Vanessa and her husband Adam live in Nebraska and unschool their four boys. She is the founder of Natural Family Today, and also writes about unschooling on her blog Our Somewhat Life.

16 comments

  1. Steph says:

    “In the end, school taught me how to make myself look great on paper, but it taught me little to nothing about life.”

    Yup. This is exactly how I feel.

  2. This is the first of your posts I’ve read……And I love it!

    I too got good grades but hated school. I too am glad school wasn’t the real world (although sometimes work feels a bunch like HS with drama, gossip and cliques…ugh!)

    As we prepare to homeschool our son (and future children) I find myself battling with, well myself, in the way I think school is supposed to be.

    I think you’re blog will be a valuable resource!

    • I know what you mean about work feeling like school. I remember entering the work force full time at the age of 17, and grown women over 30 acting like we were still in high school. My husband deals with the same thing at his job.

      Thanks for stopping by!

  3. Aadel says:

    Most people really don’t want #1 to be true. They want to say that kids and teachers are unbiased, and that they get along with everyone. It just isn’t true. School creates this crazy universe where being different from the norm gets you labeled- as a freak, as a troublemaker, as a loser.

    And that attitude is carried into life by both sides, both the label-ers and the ones being labeled. Why else do you think most people are leery of unschoolers? ;0)

    • I don’t think it’s pretty hard to find an environment that is unbiased. Problem with school is that most kids are forced to go there, with no other options, so it becomes like a prison of mistreatment and degradation that they must face almost every day of their lives. That’s pretty depressing!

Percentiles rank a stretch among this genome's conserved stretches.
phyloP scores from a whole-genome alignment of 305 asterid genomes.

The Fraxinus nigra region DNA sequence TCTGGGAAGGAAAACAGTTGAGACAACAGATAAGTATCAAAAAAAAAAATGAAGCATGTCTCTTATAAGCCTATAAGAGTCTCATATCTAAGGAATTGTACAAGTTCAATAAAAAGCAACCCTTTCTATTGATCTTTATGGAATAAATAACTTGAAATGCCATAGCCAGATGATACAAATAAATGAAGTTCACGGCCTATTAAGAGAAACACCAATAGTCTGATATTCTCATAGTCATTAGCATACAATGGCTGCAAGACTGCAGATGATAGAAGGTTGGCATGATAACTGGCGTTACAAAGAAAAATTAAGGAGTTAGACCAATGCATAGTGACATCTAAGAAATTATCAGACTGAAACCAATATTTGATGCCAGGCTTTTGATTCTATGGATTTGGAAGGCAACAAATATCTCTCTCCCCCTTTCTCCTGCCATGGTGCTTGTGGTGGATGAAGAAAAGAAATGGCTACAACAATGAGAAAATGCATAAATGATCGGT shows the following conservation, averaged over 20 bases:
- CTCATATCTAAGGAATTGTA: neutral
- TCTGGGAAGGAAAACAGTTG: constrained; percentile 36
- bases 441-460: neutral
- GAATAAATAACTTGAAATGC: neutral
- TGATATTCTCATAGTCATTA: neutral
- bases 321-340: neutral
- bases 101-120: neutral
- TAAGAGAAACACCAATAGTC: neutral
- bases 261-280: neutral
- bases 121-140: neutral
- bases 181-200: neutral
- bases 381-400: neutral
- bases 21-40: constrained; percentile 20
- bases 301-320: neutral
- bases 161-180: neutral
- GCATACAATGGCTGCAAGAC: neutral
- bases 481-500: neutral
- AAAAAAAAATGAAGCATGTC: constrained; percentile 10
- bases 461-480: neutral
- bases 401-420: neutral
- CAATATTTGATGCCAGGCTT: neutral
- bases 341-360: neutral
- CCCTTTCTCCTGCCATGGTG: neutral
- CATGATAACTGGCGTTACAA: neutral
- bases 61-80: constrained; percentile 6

4. TyKes Mom says:

    Number 1 is so accurate. I was picked on and bullied everyday, which is the norm from other children. But I remember being put down by several teachers as well, just because I was different. The worst part is that, when a teacher does it, you are helpless. Anything you say is considered disrespectful. I am so happy my children will not be subjected to a life like that.

    • Thanks so much for sharing your experiences. I feel it’s important that we bring light to what is going on in public schools that most people don’t want to admit or talk about.

  5. Karen says:

    I am the Mom of a 12 year old daughter and we homeschool. I loved this post and have shared it on FB. This just reinforces the fact that homeschooling is the best thing for OUR family. Great post Vanessa.

  6. Therese says:

    I LOVE #5. I was just thinking on this earlier when starting my blog. School is NOT real life. At least not any life I would choose to live. GREAT post!

  7. Sandpiper says:

    I love the line about ‘school teaching you to look good on paper but nothing about real life’! That is sooo true!

  8. Colleen G says:

    Ever notice there are two kinds of grammar police out there? One is the “I want to pick you apart because I want homeschoolers to look uneducated” and the other is the way too uptight hyper-classicalmethod(sorry)homeschooling momma who is more worried about proper everything than quality time with her brood.

    • Vanessa says:

      I know some very cool people who love grammar! But, they would never make you feel horrible about not using all the grammar “rules”. But yes, I know of whom you speak!

  9. Amber says:

    Thank you! I’m not the only one who thinks this!

  10. Heather M says:

    Thank you for just saying high school was depressing. That and completely falling through the cracks both at school and home, thats why i am homeschooling. But i dont tell people that. I usually tell people i am just really excited to teach themmyself or its been proven that they learn more, which is all totally true. But the big reason? Its like Lord of the Flies in public school, and i am so happy there is an alternative. Now. I have a kindergartener and three little ones, but i want to research unschooling more. :) i am loving Montessori menthods for my littles, but yea. Thanks for this post, its amazing.